• Chapter 2 Making Visible: Reflexive Narratives at the Manzanar U.S. National Historic Site
      (pp. 38-58)
      Rachel Daniell

      Perhaps the last book one would expect to fi nd at the bookstore of a U.S. National Historic Site is one that chronicles gross historical inaccuracies and pro-government propaganda at official sites of memory. But just such a book—Lies Across America: What Our National Historic Sites Get Wrongby James Loewen—is not only available in the bookstore at the Manzanar National Historic Site in Owens Valley, California, it is positioned prominently, face out on the central display shelf, featured alongside Ansel Adams’s National Park photographs.¹ On a recent visit, as I passed through Manzanar’s bookstore and into the...

    • Chapter 3 The Everyday as Spectacle: Archival Imagery and the Work of Reconciliation in Canada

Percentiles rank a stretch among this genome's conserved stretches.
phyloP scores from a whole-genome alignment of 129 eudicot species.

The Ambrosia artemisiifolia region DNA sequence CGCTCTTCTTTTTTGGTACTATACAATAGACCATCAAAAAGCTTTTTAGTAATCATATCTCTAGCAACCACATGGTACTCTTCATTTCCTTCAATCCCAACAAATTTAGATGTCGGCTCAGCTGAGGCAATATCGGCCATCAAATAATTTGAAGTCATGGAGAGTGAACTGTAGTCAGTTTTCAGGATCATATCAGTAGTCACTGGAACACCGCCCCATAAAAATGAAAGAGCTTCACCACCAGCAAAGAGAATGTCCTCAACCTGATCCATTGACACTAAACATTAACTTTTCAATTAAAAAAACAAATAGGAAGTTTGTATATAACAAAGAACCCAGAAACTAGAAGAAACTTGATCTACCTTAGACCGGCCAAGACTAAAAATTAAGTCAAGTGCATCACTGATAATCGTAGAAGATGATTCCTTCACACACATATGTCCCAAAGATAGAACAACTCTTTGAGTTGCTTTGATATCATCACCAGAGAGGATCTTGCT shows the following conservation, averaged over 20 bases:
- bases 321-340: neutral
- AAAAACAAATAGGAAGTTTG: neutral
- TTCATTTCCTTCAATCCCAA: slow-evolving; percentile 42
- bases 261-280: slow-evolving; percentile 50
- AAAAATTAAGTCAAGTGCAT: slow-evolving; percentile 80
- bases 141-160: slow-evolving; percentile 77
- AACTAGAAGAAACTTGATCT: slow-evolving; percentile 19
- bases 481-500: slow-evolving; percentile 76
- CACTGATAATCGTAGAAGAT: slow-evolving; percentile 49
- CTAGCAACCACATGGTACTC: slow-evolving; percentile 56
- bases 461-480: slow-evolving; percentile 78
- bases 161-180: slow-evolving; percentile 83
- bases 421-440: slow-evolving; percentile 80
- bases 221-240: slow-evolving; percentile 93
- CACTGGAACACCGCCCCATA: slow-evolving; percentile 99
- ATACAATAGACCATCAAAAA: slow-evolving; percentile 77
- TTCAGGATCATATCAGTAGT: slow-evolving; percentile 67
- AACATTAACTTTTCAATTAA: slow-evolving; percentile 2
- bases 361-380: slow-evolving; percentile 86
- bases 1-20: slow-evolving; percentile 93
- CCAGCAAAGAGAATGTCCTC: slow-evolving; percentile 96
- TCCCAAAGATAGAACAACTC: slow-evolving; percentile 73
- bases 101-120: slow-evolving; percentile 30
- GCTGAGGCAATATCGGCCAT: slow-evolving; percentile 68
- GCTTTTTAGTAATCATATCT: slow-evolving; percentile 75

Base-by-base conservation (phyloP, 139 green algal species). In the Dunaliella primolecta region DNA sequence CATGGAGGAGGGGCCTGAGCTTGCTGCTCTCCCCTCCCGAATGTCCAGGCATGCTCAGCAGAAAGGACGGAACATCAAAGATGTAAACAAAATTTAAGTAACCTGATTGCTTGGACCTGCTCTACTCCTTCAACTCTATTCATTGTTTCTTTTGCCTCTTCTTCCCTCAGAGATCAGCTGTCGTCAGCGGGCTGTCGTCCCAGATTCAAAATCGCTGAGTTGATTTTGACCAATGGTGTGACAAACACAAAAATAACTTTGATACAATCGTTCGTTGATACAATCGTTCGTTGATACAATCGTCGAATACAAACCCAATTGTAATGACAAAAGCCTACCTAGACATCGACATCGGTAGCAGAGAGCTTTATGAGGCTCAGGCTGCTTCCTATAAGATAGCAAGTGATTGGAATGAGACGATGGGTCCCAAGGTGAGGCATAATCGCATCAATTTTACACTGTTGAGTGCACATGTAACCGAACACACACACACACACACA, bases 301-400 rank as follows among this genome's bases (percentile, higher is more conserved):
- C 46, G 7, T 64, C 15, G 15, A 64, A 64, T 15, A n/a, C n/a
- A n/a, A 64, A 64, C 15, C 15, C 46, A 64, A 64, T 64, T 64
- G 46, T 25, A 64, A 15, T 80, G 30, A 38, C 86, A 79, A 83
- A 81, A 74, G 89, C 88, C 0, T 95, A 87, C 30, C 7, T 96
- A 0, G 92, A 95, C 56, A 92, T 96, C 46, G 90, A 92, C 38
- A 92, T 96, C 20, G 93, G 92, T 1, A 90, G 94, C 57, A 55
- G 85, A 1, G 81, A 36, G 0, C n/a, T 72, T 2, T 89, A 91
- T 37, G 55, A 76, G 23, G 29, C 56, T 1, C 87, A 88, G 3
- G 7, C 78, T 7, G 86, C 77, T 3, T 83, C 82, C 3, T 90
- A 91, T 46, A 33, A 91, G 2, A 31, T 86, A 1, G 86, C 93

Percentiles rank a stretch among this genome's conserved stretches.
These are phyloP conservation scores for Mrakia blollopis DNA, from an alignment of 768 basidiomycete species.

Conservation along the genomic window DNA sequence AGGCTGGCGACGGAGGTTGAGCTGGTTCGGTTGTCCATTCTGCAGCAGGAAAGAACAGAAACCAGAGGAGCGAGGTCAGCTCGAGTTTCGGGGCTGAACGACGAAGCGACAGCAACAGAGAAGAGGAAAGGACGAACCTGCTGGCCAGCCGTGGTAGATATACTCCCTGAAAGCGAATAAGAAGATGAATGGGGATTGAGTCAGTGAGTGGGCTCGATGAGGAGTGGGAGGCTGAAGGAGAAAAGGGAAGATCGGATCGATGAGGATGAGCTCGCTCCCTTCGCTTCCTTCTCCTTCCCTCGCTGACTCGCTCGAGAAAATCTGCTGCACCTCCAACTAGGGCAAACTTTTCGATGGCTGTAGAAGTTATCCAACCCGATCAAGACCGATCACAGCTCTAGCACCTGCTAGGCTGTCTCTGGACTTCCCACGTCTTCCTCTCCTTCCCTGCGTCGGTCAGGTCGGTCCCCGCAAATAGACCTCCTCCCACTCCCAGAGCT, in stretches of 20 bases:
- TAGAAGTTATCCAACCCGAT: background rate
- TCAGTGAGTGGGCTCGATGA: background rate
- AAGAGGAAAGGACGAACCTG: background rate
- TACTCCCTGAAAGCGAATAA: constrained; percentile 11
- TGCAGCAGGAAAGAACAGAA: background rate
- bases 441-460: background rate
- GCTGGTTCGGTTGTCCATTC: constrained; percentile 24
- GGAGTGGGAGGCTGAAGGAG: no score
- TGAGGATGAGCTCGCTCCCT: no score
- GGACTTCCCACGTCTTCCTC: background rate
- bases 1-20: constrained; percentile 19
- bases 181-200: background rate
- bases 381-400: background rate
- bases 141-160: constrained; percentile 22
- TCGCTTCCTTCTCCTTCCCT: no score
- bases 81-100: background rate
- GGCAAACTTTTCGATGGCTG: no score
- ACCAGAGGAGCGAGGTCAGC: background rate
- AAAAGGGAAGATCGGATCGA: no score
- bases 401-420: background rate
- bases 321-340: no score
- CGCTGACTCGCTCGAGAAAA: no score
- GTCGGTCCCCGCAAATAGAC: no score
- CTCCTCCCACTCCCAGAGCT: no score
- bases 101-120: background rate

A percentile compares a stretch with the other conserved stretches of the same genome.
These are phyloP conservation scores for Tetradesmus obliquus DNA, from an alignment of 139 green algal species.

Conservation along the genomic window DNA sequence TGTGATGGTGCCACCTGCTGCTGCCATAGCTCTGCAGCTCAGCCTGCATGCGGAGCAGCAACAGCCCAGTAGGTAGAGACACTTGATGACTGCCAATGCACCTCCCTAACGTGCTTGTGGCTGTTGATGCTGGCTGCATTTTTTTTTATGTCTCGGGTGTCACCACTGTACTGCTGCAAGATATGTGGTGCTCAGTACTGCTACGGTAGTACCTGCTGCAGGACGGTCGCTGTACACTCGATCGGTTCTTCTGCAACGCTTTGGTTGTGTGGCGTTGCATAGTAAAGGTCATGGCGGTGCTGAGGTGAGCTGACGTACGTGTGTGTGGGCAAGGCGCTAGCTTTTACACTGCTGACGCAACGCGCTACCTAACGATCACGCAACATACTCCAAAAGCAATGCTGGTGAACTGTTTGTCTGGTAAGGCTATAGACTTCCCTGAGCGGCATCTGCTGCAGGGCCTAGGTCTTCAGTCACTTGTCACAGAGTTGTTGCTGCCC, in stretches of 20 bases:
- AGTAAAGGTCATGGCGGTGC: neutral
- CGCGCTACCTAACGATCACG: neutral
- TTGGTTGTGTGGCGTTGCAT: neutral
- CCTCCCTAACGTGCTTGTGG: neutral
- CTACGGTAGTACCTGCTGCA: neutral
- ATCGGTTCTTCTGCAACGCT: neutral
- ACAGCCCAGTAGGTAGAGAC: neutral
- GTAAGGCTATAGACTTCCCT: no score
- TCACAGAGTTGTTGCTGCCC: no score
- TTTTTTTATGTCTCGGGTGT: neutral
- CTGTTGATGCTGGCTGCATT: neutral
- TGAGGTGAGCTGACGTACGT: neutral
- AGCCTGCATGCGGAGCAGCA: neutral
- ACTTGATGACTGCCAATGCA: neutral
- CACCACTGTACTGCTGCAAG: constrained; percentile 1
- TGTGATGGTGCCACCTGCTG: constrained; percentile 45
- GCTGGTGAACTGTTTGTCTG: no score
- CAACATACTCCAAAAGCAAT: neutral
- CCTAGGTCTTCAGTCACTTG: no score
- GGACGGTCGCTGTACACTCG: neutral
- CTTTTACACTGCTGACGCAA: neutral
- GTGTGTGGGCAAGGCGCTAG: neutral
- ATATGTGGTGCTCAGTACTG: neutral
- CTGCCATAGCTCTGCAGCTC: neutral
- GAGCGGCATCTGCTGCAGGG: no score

(pp. 59-74)
      Naomi Angel

      On October 15, 2009, the Governor General of Canada, Michaëlle Jean, participated in a truth and reconciliation event in Ottawa. The event marked a new beginning for the beleaguered Indian Residential Schools Truth and Reconciliation Commission (IRS TRC). Established in 2008, the commission had already experienced the resignation of the first three commissioners. Having regrouped one year later with three new commissioners, this event marked a fresh start in addressing the Indian Residential School (IRS) system in Canada. In brief, the IRS system took Aboriginal children away from their families, often forcibly, and placed them in church and state-run schools....

  7. Part II. Screening Absence:: New Technology, Affect, and Memory